- Associated Press - Tuesday, January 27, 2015

INDIANAPOLIS (AP) - Indiana has received federal approval to expand health coverage to about 350,000 uninsured residents through a state-run program Gov. Mike Pence said Tuesday will help the state’s working poor families.

Surrounded by state officials and staffers at an Indianapolis hospital, Pence announced that the Centers for Medicare and Medicaid Services had approved Indiana’s waiver request for the plan his administration calls HIP 2.0.

The approval makes Indiana the 28th state to expand Medicaid under President Barack Obama’s health care law, and the 10th state to do so with a Republican in the governor’s mansion.

The plan builds off the Healthy Indiana Plan that began under former Gov. Mitch Daniels. That initial program currently enrolls some 60,000 low-income Indiana residents, who will be moved into the new HIP 2.0.

Pence said the waiver’s approval will enable low-income residents to “take greater ownership of their health” and help them provide for themselves and their families. But the governor, who again called for a repeal of the Affordable Care Act, stressed that HIP 2.0 is not intended as a “long-term entitlement program.”

“Healthy Indiana Plan 2.0 is a victory for the working poor in Indiana - hardworking Hoosiers who currently don’t have access to coverage they can afford,” he said during a speech at St. Vincent Hospital.

HIP 2.0 will cover those with incomes below 138 percent of the federal poverty level, or the equivalent of a family of four that has an annual income of about $33,000.

Although Pence argued that HIP 2.0 isn’t a Medicaid expansion but a form of Medicaid reform, Sylvia M. Burwell, the federal secretary of Health and Human Services, called it a Medicaid expansion under the Affordable Care Act.

But Pence’s plan takes an alternative approach.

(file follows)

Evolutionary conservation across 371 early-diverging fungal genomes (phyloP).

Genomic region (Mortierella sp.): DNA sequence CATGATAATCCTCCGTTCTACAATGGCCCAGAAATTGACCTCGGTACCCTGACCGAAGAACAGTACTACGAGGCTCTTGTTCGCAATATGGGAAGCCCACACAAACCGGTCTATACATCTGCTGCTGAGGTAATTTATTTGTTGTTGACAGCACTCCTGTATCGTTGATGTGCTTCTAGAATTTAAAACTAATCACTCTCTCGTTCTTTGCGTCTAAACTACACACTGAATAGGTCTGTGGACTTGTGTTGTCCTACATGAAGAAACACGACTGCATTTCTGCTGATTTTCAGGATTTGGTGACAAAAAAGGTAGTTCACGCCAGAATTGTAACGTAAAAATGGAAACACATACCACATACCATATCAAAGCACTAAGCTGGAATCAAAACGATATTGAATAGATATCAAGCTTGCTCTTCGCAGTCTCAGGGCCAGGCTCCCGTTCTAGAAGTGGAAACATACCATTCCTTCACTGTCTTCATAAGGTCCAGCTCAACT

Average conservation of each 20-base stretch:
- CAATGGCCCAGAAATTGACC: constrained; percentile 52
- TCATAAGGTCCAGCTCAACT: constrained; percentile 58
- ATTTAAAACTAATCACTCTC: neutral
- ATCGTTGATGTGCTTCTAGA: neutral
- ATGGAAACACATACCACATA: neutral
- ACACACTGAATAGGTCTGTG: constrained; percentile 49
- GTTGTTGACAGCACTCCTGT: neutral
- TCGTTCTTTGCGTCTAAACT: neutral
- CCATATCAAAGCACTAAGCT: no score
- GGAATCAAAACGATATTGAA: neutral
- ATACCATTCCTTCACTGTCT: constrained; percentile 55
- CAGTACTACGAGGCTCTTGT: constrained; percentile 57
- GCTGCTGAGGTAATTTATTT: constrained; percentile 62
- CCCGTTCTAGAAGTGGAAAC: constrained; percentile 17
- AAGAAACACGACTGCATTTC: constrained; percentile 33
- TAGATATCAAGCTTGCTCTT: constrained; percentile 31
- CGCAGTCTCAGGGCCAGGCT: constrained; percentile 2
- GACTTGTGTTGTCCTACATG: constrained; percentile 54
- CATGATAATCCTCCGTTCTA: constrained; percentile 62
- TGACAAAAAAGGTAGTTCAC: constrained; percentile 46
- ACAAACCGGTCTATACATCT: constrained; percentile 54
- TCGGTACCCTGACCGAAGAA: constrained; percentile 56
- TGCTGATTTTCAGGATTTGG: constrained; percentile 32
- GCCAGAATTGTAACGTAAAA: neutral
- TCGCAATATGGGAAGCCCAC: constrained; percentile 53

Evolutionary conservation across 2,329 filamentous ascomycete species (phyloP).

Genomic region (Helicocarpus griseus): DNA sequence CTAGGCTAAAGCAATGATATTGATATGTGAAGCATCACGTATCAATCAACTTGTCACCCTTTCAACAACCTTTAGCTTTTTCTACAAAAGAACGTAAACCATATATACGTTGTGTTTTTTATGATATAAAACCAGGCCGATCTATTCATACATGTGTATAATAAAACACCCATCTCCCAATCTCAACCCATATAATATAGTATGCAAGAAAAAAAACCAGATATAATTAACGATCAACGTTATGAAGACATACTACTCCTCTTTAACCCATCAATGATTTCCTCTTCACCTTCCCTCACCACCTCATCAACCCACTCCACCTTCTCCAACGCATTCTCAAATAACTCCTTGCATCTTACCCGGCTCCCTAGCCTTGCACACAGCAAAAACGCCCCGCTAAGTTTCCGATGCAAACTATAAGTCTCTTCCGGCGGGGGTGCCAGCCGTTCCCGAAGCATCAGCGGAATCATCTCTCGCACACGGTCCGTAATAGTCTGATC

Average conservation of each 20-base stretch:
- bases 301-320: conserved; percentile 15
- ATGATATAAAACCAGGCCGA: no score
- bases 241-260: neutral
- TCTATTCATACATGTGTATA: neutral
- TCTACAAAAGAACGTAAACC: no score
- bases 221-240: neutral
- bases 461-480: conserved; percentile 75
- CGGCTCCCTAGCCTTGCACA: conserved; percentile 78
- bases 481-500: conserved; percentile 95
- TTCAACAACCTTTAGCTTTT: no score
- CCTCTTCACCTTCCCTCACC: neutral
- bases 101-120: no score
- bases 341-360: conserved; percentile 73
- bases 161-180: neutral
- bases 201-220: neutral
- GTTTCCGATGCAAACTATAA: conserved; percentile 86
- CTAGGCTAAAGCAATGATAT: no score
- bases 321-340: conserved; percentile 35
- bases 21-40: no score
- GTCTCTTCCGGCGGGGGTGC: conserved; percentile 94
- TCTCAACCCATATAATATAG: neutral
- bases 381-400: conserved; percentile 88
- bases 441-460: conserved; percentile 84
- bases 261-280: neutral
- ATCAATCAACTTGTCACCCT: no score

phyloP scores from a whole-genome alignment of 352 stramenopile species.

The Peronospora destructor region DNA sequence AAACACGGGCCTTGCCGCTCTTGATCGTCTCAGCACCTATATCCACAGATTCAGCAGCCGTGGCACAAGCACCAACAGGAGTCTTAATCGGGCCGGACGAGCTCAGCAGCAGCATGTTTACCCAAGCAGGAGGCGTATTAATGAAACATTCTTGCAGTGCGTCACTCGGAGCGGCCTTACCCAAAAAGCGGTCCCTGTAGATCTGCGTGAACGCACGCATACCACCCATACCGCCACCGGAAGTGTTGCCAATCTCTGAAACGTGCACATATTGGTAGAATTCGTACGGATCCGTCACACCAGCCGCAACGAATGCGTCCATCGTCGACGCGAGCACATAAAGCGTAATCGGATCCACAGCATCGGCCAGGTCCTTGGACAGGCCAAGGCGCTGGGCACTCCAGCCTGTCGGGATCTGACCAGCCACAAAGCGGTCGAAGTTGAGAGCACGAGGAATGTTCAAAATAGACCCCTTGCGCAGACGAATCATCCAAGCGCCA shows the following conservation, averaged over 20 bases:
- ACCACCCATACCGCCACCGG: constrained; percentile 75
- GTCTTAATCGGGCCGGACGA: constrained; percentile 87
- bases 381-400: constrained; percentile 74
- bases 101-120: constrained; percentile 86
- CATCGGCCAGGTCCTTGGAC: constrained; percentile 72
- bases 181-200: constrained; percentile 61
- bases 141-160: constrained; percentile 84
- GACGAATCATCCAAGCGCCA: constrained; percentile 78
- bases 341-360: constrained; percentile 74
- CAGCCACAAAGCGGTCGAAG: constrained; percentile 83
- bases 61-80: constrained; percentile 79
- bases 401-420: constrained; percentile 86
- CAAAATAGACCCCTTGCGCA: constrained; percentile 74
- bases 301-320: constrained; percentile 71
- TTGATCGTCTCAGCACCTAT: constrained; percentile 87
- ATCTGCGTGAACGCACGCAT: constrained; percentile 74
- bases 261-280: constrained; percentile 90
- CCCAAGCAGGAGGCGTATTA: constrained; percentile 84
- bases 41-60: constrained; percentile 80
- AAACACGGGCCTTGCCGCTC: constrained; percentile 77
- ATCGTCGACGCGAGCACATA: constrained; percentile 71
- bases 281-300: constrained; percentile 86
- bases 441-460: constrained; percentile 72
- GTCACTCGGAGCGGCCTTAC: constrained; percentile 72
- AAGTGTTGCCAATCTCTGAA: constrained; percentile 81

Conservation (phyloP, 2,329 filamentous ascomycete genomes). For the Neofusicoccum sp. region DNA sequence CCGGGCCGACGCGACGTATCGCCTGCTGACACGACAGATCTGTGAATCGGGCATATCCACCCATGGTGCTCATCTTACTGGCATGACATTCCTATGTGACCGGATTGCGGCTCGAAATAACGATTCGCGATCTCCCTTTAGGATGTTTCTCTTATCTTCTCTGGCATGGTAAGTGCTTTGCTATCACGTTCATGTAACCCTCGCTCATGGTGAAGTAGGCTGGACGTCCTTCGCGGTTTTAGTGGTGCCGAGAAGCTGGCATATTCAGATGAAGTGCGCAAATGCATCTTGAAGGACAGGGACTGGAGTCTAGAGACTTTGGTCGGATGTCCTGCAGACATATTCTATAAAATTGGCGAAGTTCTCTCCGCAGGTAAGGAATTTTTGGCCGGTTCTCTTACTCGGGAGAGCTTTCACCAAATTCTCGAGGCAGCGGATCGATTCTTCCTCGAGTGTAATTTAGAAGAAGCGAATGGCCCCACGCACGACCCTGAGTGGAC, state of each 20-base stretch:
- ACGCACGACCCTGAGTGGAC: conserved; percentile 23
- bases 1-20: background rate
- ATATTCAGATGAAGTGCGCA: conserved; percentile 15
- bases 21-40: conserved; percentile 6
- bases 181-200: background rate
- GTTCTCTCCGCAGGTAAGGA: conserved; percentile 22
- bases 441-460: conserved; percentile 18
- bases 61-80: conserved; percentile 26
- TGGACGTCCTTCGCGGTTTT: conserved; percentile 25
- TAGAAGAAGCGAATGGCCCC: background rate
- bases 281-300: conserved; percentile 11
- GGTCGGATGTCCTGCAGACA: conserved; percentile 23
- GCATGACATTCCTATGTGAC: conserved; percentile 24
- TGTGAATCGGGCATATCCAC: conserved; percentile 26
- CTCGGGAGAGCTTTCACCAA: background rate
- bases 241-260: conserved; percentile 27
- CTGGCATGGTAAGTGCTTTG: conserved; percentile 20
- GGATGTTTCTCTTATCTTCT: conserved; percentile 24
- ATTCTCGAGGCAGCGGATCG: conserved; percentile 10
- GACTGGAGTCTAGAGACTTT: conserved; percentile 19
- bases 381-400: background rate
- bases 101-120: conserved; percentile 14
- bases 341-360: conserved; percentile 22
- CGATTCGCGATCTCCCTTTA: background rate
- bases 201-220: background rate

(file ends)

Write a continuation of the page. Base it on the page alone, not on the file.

State and federally funded Medicaid programs can vary greatly by state, but the coverage generally doesn’t come with a health savings account like Indiana’s, which involves state contributions based on income levels, said MaryBeth Musumeci, a Medicaid expert with the nonpartisan Kaiser Family Foundation.

Pence’s plan also creates two levels of coverage.

The basic level for those below 100 percent of the federal poverty level - the equivalent of a family of four that earns about $24,000 a year - does not require payments from enrollees. But they are required to make co-pays for all services.

A second tier of improved coverage is available if enrollees pay a monthly fee ranging from $1 to $25 into a health savings account.

Those who fail to make payments would face penalties that include mandatory co-payments for services and loss of coverage.

The HIP 2.0 plan includes co-payments for emergency room use that are designed to encourage appropriate use of emergency services.

And it will offer low-income residents help purchasing private-market insurance through their employers and will refer applicants to job training and job search programs offered by the state.

Pence said HIP 2.0 will not require any new state funding or additional taxes.

The federal government will pick up the majority of the $16 billion expansion of Medicaid coverage in Indiana over the program’s first six years, said Pence spokeswoman Christy Denault.

Indiana’s share of the program’s cost for state fiscal years 2015-2021 is projected to be about $1.65 billion, which will come from cigarette tax revenue and hospital assessment fees.

Pence said the state’s Family and Social Services Administration would immediately begin taking applications Tuesday for coverage starting Feb. 1.

Senate Minority Leader Tim Lanane hailed the expansion, saying it would drive down health insurance premiums for insured Indiana residents and eliminate use of emergency rooms for primary care.

“By any name, this is the right thing to do,” the Anderson Democrat said.


AP Business Writer Tom Murphy in Indianapolis and Ricardo Alonso-Zaldivar in Washington, D.C., contributed to this report.

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